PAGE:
One of the key components that make the new UNHS Sexual Assault Response Team (SART) effective is the work of the Domestic Violence Advocates, who provide counseling and assistance to victims of sexual assault.
According to Summer Wojcik RN, one of the UNHS Sexual Assault Nurse Examiners (SANE Nurses) who spoke with us last month, Shawna Whitehorse has been instrumental in helping get the SART program started at UNHS. Whitehorse, a Domestic Violence Advocate, stresses that she is one of several advocates involved in the SART program. Pfawnn Eskee, Susie Martin, Lynn Bia and Tonya Grass are all Advocates who bring their experience and knowledge to the SART program.
Whitehorse explained that the idea for the SART program was presented in April 2018 and training was held for those who would participate. The program began in October, after five new SANE Nurses completed their training. She said SART was a brand new concept for San Juan County. In fact, no one other than those involved had heard of SART or SANE Nurses. SART is a group of community, medical, law enforcement and social services professionals, who work together to coordinate an immediate and supportive, victim-centered response to the act of sexual violence. The object is to help victims of sexual violence, and their families, regain their sense of self after a sexual assault.
One of the first priorities, Whitehorse noted, was enlisting the support of law enforcement officers from the Navajo Nation and San Juan County. There were some very difficult obstacles to be addressed in this effort, such as a shortage of Navajo Nation Police Officers in Shiprock, Kayenta and other districts near the Utah Strip of the Navajo Reservation. There were also jurisdictional concerns for San Juan County Sheriff’s Deputies and other non-Navajo officers, and the difficulty in getting officers to respond to incidents in areas on the Utah Strip. Despite these challenges, Whitehorse said once she and others in the SART program reached out to these agencies, the response has been very encouraging.
“I asked these agencies what we as a SART team could do to help them. How could we make their jobs easier and how could we help with recruiting more officers,” she said.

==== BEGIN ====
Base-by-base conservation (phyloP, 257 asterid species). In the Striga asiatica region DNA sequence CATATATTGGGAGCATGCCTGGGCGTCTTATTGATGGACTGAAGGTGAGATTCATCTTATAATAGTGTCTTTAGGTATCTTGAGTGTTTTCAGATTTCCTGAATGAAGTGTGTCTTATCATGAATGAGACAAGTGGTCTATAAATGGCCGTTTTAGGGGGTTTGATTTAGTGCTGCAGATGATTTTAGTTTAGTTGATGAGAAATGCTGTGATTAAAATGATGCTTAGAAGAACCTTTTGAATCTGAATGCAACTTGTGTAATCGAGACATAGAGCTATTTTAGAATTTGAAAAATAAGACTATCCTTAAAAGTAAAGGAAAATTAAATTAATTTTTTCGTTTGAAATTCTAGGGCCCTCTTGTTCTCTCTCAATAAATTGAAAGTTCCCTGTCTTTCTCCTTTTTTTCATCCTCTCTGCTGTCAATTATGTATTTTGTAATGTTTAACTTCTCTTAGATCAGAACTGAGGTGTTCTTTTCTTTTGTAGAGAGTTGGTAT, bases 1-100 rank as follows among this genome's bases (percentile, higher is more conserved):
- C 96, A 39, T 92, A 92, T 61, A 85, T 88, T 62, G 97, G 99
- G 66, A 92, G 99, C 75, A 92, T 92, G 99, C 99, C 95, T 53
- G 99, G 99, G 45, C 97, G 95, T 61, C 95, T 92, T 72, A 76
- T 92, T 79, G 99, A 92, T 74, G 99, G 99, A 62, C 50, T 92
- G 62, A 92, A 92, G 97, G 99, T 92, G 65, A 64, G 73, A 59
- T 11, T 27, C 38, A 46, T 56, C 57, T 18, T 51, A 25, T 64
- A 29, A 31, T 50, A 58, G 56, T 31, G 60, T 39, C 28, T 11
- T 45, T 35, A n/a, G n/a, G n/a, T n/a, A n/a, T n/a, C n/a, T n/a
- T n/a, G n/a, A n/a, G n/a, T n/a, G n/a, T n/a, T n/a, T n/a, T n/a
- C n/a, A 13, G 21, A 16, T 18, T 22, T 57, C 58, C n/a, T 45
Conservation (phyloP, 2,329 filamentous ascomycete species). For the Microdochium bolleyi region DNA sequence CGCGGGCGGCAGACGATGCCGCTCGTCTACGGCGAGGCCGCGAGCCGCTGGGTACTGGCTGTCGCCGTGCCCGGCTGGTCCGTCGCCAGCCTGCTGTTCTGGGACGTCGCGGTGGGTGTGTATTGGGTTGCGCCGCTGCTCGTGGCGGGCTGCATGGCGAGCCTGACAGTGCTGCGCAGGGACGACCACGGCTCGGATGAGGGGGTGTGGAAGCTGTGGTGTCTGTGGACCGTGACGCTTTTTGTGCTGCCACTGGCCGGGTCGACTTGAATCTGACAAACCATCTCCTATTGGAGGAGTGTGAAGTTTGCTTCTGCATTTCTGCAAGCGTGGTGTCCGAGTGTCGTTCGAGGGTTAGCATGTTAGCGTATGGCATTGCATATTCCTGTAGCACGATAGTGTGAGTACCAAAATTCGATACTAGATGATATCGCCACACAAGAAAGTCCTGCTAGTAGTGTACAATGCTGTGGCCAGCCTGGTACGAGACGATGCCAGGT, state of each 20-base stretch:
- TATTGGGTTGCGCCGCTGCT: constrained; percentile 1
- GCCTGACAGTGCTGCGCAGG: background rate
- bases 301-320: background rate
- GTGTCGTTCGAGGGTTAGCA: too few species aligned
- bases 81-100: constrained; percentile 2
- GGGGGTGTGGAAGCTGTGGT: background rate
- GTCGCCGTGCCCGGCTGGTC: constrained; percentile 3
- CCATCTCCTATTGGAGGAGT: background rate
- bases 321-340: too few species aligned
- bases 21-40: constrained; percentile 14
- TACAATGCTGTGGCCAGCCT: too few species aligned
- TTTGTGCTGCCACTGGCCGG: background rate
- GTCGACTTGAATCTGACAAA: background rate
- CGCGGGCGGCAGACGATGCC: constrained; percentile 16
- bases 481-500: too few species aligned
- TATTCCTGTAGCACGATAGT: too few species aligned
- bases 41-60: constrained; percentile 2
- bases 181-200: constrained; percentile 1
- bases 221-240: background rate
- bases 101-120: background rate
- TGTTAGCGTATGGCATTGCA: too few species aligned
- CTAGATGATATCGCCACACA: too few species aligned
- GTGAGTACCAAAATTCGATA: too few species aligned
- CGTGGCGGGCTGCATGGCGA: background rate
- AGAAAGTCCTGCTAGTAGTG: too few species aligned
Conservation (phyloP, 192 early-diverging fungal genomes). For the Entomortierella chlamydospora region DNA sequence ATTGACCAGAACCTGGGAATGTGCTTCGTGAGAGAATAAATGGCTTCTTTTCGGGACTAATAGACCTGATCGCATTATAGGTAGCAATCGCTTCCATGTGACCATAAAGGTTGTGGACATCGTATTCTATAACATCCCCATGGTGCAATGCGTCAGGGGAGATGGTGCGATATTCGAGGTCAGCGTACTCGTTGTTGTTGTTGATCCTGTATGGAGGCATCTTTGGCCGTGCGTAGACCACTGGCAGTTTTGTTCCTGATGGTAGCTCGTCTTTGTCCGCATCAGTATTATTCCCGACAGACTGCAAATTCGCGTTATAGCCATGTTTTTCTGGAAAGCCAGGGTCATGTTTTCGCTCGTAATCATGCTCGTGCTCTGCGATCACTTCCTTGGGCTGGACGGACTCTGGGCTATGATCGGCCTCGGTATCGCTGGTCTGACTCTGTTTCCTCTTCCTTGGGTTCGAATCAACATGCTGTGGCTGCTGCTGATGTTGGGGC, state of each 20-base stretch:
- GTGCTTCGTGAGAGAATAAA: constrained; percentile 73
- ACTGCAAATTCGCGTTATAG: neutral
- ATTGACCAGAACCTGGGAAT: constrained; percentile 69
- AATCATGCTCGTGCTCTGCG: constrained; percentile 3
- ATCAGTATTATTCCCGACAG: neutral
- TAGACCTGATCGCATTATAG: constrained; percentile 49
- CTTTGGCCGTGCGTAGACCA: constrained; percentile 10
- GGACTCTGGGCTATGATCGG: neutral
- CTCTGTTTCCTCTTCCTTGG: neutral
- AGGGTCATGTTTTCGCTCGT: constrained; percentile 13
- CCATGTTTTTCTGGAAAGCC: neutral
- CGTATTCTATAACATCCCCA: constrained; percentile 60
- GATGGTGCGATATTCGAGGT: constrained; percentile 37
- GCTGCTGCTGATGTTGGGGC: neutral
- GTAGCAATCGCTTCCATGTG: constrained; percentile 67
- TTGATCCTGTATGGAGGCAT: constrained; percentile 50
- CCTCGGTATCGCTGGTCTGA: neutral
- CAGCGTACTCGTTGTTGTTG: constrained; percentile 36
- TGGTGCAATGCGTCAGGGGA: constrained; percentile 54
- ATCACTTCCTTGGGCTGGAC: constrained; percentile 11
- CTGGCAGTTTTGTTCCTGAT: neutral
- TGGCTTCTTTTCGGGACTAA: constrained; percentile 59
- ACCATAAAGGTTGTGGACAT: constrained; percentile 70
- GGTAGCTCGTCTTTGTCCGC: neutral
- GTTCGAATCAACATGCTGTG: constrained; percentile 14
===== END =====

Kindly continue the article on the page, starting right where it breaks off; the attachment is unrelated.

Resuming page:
She made some adjustments to a brochure she found during some of her training and made sure Navajo Nation officers had these items. She also created a packet officers carry with them when they respond to sexual violence cases. They include the officer’s name, the case number for reference and the numbers of victim advocates they can call if they need assistance.
“The response to this information has been awesome,” Whitehorse said. “I got a call at midnight once and the victim said she got a brochure from an officer with the Victim Advocate number. We want these victims to know they are not alone. We are there to help them and everything is confidential.”
The SART program is brand new in San Juan County and it might be a patchy road at first, Whitehorse explained. It might take a little longer to respond to calls for assistance, but as the program grows the response times and the availability of Police Officers and Advocates will improve.
Shawna Whitehorse began working with UNHS in 2013 and has worked her way up to Medical Assistant, Screener, Advanced EMT and EMS Instructor, Vaccination Coordinator and now Victim Advocate. She earned a Medical Assistant Certificate and received her Bachelors Degree in Allied Health from Northern Arizona University. Her goal is to become a Physicians Assistant. Right now she’s dedicated to seeing the SART program become a successful tool to help victims of domestic violence find help.
“We are trained as advocates not to get anyone in trouble, but to support victims and help as needed. It’s going very well, so far, and there are a lot of changes in the number of calls we’re getting. We’re a lot busier than before. I think we’re making a difference.”